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NWA 10503

Meta-CV or -ung
‘CX’ trend
(Achondrite ungrouped in MetBull 105)

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Purchased May 2015
no coordinates recorded A single 407 g meteorite was found in the Sahara Desert, possibly near Tan Tan, Morocco, and subsequently purchased by F. Kuntz in Zagora, Morocco on behalf of Planetary Studies Foundation in Galena, Illinois. An analysis was conducted at the University of Washington in Seattle (A. Irving and S. Kuehner), and NWA 10503 was determined to be a texturally-evolved meteorite exhibiting ~120° triple junctions with no relict chondrules visible. The elevated silicate FeO/MnO ratios are higher than those for ordinary chondrites and are consistent with a carbonaceous chondrite classification. In May 2016, a lot of smaller stones having a combined weight of 215 g was purchased by B. Hoefnagels. This group of stones was designated NWA 10859, and results of petrographic and isotopic analyses (A. Irving and S. Kuehner, UWS; K. Ziegler, UNM) led to the determination that they are paired with NWA 10503.

On an oxygen three-isotope diagram the values plot away from all other analyzed meteorites and along an extension of the trend line for the ungrouped pallasite Milton (K. Ziegler, UNM; see diagram below). NWA 10503 was initially classified as an ungrouped carbonaceous metachondrite that might be related to the Milton pallasite. standby for nwa 10503 o-isotope diagram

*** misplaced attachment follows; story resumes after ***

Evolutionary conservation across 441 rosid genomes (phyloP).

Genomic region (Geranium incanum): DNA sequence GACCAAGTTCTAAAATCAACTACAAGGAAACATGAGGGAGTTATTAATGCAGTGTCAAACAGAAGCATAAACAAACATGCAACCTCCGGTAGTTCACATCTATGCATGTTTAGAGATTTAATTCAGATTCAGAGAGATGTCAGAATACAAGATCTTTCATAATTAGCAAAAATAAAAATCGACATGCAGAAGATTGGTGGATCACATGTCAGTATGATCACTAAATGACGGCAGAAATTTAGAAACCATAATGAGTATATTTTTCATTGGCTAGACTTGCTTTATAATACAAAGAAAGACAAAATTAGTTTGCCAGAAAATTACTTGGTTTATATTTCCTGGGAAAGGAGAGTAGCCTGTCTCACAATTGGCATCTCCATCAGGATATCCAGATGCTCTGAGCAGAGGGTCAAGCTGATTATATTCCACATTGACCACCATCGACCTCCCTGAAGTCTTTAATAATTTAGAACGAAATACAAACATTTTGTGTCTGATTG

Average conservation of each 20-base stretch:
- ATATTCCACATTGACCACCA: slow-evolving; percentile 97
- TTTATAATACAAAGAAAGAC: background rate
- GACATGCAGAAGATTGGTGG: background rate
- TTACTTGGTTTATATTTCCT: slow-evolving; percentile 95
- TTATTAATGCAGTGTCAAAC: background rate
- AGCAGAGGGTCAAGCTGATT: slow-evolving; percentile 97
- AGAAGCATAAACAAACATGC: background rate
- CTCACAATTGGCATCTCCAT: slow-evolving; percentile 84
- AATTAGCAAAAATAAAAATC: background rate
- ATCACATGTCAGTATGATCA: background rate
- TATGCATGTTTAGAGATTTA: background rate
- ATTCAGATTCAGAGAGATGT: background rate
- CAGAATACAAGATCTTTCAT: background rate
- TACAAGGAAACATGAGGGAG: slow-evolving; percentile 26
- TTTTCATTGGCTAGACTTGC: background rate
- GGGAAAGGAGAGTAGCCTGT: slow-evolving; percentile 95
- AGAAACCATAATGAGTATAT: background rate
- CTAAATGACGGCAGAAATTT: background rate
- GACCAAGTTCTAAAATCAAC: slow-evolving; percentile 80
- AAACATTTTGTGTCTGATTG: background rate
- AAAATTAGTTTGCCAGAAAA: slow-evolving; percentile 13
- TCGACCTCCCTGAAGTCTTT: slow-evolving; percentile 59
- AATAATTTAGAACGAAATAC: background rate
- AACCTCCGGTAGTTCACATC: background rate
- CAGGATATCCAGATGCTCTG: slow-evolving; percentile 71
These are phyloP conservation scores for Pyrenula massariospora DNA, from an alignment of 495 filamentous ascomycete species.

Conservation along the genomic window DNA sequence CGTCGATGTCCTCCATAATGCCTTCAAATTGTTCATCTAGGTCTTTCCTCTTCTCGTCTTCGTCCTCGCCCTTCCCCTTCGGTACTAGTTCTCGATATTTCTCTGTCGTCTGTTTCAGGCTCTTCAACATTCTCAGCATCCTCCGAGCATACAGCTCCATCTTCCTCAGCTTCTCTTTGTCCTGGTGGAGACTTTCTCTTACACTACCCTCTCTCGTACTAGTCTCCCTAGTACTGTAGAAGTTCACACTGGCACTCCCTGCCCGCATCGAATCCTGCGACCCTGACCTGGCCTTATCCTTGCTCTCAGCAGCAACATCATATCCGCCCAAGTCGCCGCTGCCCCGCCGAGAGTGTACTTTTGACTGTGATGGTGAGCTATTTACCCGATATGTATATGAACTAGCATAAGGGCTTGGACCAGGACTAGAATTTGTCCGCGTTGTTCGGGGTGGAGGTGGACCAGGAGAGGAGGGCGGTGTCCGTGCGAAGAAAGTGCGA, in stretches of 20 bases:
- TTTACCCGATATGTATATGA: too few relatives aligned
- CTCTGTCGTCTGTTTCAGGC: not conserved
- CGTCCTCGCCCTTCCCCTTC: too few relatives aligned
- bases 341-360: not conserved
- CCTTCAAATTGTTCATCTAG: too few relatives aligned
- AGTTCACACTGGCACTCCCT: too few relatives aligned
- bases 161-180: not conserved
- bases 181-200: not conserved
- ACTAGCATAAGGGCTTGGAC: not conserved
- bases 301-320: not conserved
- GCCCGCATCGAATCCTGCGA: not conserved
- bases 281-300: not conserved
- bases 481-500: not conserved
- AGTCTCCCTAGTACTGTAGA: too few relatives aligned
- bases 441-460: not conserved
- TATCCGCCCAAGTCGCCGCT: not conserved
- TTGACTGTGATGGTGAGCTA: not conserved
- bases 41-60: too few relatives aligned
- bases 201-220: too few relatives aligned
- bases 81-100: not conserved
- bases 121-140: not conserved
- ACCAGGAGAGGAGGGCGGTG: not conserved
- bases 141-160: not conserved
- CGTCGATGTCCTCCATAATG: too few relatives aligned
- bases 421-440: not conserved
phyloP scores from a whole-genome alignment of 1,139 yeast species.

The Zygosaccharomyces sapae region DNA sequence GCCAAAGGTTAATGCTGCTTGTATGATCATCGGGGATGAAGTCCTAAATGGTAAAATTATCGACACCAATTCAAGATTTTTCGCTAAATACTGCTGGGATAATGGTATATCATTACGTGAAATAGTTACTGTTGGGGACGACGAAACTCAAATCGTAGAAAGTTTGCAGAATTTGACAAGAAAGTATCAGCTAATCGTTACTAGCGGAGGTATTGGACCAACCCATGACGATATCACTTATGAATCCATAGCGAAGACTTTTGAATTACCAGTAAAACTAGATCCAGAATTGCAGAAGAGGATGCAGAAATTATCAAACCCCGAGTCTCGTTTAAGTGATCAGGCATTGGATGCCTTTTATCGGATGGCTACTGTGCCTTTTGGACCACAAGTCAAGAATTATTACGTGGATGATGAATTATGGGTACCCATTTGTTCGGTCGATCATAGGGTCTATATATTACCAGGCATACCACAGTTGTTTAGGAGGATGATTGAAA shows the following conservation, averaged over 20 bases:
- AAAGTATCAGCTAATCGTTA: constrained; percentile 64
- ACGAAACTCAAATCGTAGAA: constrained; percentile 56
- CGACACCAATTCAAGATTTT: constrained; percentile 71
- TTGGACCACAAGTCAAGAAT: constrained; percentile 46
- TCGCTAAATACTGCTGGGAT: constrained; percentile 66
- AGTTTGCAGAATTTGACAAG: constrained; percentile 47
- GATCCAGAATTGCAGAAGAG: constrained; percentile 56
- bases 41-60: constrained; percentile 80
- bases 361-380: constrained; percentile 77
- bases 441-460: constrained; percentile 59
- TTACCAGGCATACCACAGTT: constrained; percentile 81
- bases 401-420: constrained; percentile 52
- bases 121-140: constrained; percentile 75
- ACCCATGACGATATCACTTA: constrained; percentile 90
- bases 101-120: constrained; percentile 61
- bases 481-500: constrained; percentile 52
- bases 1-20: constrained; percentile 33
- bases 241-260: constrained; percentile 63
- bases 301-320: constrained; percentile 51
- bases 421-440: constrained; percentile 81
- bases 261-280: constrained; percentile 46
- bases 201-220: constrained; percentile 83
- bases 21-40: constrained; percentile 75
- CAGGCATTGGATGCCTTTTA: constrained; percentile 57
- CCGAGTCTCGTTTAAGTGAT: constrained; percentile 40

click on image for a magnified view

Diagram credit: Irving et al., 79th MetSoc, #6461 (2016) In an effort to better resolve potential genetic relationships that might exist among these meteorites, a Cr-isotopic analysis was conducted by Sanborn et al. (2018) for NWA 10503 as well as for olivine from the Milton pallasite. It is demonstrated on a coupled Δ17O vs. ε54Cr diagram (shown below) that both meteorites plot among the CV clan and plausibly share a genetic relationship. Chromium vs. Oxygen Isotope Plot
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click on diagram for a magnified view

Diagram credit: Sanborn et al., 49th LPSC, #1780 (2018) In an effort to further resolve differences between the CV and CK chondrite groups, Yin and Sanborn (2019) analyzed Cr isotopes in a significant number and broad range of meteorites. Their study included samples from each of the three CV subgroups (oxA, oxB, Red), anomalous CV3 chondrites, a C3-ungrouped, several CK members, and other potential CV-related meteorites including NWA 10503 and Milton (see top diagram below). It is demonstrated that the CV and CK meteorites are clearly resolved into two distinct isotopic reservoirs. In addition, it is shown by the ε54Cr values that NWA 10503 plots among the CV-related meteorites. A coupled Δ17O vs. ε54Cr diagram plotting all of the meteorites in the study is shown in the bottom diagram below. Cr Isotope Weighted Average For CV and CK Chondrites
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O–Cr Diagram For CV and CK Chondrites
CK: orange shades; CV: green shades; Achondrites: open
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Diagrams credit: Yin and Sanborn et al., 50th LPSC, #3023 (2019)